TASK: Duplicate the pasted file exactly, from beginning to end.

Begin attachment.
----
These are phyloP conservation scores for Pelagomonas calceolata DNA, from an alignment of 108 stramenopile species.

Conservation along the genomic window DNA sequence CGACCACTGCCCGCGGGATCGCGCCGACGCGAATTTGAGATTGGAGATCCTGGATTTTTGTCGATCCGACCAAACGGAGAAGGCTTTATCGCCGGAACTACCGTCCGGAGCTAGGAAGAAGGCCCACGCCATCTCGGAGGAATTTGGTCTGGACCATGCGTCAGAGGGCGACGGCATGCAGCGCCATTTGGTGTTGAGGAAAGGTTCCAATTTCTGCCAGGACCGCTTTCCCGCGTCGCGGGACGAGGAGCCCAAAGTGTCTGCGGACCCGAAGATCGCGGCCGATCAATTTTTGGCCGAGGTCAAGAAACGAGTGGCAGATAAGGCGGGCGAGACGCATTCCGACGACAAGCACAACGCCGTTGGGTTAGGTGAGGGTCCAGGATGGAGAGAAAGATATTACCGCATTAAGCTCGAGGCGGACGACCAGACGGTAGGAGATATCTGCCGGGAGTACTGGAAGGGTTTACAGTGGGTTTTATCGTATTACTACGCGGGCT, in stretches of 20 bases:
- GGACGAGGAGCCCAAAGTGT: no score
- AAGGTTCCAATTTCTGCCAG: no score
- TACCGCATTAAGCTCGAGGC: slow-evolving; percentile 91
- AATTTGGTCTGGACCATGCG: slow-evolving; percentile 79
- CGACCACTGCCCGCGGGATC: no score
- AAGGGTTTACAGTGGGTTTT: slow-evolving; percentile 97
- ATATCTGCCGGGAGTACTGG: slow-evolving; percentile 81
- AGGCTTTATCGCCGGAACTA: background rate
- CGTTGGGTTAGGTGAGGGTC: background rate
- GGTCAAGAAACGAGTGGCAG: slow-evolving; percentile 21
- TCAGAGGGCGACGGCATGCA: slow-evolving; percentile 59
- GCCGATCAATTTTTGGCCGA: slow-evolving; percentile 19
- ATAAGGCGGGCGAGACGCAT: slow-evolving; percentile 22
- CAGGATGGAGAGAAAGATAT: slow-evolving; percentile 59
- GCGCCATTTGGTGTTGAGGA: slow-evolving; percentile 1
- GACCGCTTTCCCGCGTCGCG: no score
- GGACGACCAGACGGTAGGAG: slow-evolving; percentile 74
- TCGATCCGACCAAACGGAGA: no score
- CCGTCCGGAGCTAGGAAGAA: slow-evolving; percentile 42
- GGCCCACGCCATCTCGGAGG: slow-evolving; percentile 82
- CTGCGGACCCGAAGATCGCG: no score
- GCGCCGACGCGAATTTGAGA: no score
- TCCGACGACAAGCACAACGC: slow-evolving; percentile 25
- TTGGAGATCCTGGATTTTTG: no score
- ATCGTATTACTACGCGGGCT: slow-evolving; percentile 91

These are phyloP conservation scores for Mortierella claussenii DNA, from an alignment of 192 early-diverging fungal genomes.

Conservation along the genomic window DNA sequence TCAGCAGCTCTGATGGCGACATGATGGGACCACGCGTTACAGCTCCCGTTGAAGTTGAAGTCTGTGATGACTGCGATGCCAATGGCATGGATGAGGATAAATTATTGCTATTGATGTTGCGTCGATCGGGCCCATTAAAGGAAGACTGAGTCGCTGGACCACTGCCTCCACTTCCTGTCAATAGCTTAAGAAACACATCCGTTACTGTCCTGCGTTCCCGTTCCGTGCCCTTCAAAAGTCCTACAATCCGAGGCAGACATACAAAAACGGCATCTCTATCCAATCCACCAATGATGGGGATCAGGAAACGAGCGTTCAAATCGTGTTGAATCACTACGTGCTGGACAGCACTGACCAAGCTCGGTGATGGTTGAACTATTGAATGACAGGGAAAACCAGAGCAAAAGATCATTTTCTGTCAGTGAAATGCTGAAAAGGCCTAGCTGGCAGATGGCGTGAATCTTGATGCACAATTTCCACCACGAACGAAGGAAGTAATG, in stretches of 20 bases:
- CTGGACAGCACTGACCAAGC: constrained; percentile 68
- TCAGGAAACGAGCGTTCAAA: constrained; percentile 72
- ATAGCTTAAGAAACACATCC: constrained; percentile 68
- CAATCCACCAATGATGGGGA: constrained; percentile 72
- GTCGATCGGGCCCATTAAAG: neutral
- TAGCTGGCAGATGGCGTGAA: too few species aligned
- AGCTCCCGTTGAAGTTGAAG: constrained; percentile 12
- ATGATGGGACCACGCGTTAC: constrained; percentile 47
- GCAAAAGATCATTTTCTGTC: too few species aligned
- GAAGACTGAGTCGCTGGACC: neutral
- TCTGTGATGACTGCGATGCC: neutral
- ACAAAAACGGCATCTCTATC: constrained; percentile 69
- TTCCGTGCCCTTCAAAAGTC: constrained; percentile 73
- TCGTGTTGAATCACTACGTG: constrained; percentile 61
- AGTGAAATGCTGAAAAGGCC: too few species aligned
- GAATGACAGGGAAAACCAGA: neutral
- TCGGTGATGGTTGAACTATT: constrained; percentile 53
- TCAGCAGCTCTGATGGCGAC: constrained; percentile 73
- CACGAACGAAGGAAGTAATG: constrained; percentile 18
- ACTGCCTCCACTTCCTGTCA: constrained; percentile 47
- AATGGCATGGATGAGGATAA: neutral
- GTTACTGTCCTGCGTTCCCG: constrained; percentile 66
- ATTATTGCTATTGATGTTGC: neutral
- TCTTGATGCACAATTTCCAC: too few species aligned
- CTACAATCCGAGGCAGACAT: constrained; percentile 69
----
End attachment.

These are phyloP conservation scores for Pelagomonas calceolata DNA, from an alignment of 108 stramenopile species.

Conservation along the genomic window DNA sequence CGACCACTGCCCGCGGGATCGCGCCGACGCGAATTTGAGATTGGAGATCCTGGATTTTTGTCGATCCGACCAAACGGAGAAGGCTTTATCGCCGGAACTACCGTCCGGAGCTAGGAAGAAGGCCCACGCCATCTCGGAGGAATTTGGTCTGGACCATGCGTCAGAGGGCGACGGCATGCAGCGCCATTTGGTGTTGAGGAAAGGTTCCAATTTCTGCCAGGACCGCTTTCCCGCGTCGCGGGACGAGGAGCCCAAAGTGTCTGCGGACCCGAAGATCGCGGCCGATCAATTTTTGGCCGAGGTCAAGAAACGAGTGGCAGATAAGGCGGGCGAGACGCATTCCGACGACAAGCACAACGCCGTTGGGTTAGGTGAGGGTCCAGGATGGAGAGAAAGATATTACCGCATTAAGCTCGAGGCGGACGACCAGACGGTAGGAGATATCTGCCGGGAGTACTGGAAGGGTTTACAGTGGGTTTTATCGTATTACTACGCGGGCT, in stretches of 20 bases:
- GGACGAGGAGCCCAAAGTGT: no score
- AAGGTTCCAATTTCTGCCAG: no score
- TACCGCATTAAGCTCGAGGC: slow-evolving; percentile 91
- AATTTGGTCTGGACCATGCG: slow-evolving; percentile 79
- CGACCACTGCCCGCGGGATC: no score
- AAGGGTTTACAGTGGGTTTT: slow-evolving; percentile 97
- ATATCTGCCGGGAGTACTGG: slow-evolving; percentile 81
- AGGCTTTATCGCCGGAACTA: background rate
- CGTTGGGTTAGGTGAGGGTC: background rate
- GGTCAAGAAACGAGTGGCAG: slow-evolving; percentile 21
- TCAGAGGGCGACGGCATGCA: slow-evolving; percentile 59
- GCCGATCAATTTTTGGCCGA: slow-evolving; percentile 19
- ATAAGGCGGGCGAGACGCAT: slow-evolving; percentile 22
- CAGGATGGAGAGAAAGATAT: slow-evolving; percentile 59
- GCGCCATTTGGTGTTGAGGA: slow-evolving; percentile 1
- GACCGCTTTCCCGCGTCGCG: no score
- GGACGACCAGACGGTAGGAG: slow-evolving; percentile 74
- TCGATCCGACCAAACGGAGA: no score
- CCGTCCGGAGCTAGGAAGAA: slow-evolving; percentile 42
- GGCCCACGCCATCTCGGAGG: slow-evolving; percentile 82
- CTGCGGACCCGAAGATCGCG: no score
- GCGCCGACGCGAATTTGAGA: no score
- TCCGACGACAAGCACAACGC: slow-evolving; percentile 25
- TTGGAGATCCTGGATTTTTG: no score
- ATCGTATTACTACGCGGGCT: slow-evolving; percentile 91

These are phyloP conservation scores for Mortierella claussenii DNA, from an alignment of 192 early-diverging fungal genomes.

Conservation along the genomic window DNA sequence TCAGCAGCTCTGATGGCGACATGATGGGACCACGCGTTACAGCTCCCGTTGAAGTTGAAGTCTGTGATGACTGCGATGCCAATGGCATGGATGAGGATAAATTATTGCTATTGATGTTGCGTCGATCGGGCCCATTAAAGGAAGACTGAGTCGCTGGACCACTGCCTCCACTTCCTGTCAATAGCTTAAGAAACACATCCGTTACTGTCCTGCGTTCCCGTTCCGTGCCCTTCAAAAGTCCTACAATCCGAGGCAGACATACAAAAACGGCATCTCTATCCAATCCACCAATGATGGGGATCAGGAAACGAGCGTTCAAATCGTGTTGAATCACTACGTGCTGGACAGCACTGACCAAGCTCGGTGATGGTTGAACTATTGAATGACAGGGAAAACCAGAGCAAAAGATCATTTTCTGTCAGTGAAATGCTGAAAAGGCCTAGCTGGCAGATGGCGTGAATCTTGATGCACAATTTCCACCACGAACGAAGGAAGTAATG, in stretches of 20 bases:
- CTGGACAGCACTGACCAAGC: constrained; percentile 68
- TCAGGAAACGAGCGTTCAAA: constrained; percentile 72
- ATAGCTTAAGAAACACATCC: constrained; percentile 68
- CAATCCACCAATGATGGGGA: constrained; percentile 72
- GTCGATCGGGCCCATTAAAG: neutral
- TAGCTGGCAGATGGCGTGAA: too few species aligned
- AGCTCCCGTTGAAGTTGAAG: constrained; percentile 12
- ATGATGGGACCACGCGTTAC: constrained; percentile 47
- GCAAAAGATCATTTTCTGTC: too few species aligned
- GAAGACTGAGTCGCTGGACC: neutral
- TCTGTGATGACTGCGATGCC: neutral
- ACAAAAACGGCATCTCTATC: constrained; percentile 69
- TTCCGTGCCCTTCAAAAGTC: constrained; percentile 73
- TCGTGTTGAATCACTACGTG: constrained; percentile 61
- AGTGAAATGCTGAAAAGGCC: too few species aligned
- GAATGACAGGGAAAACCAGA: neutral
- TCGGTGATGGTTGAACTATT: constrained; percentile 53
- TCAGCAGCTCTGATGGCGAC: constrained; percentile 73
- CACGAACGAAGGAAGTAATG: constrained; percentile 18
- ACTGCCTCCACTTCCTGTCA: constrained; percentile 47
- AATGGCATGGATGAGGATAA: neutral
- GTTACTGTCCTGCGTTCCCG: constrained; percentile 66
- ATTATTGCTATTGATGTTGC: neutral
- TCTTGATGCACAATTTCCAC: too few species aligned
- CTACAATCCGAGGCAGACAT: constrained; percentile 69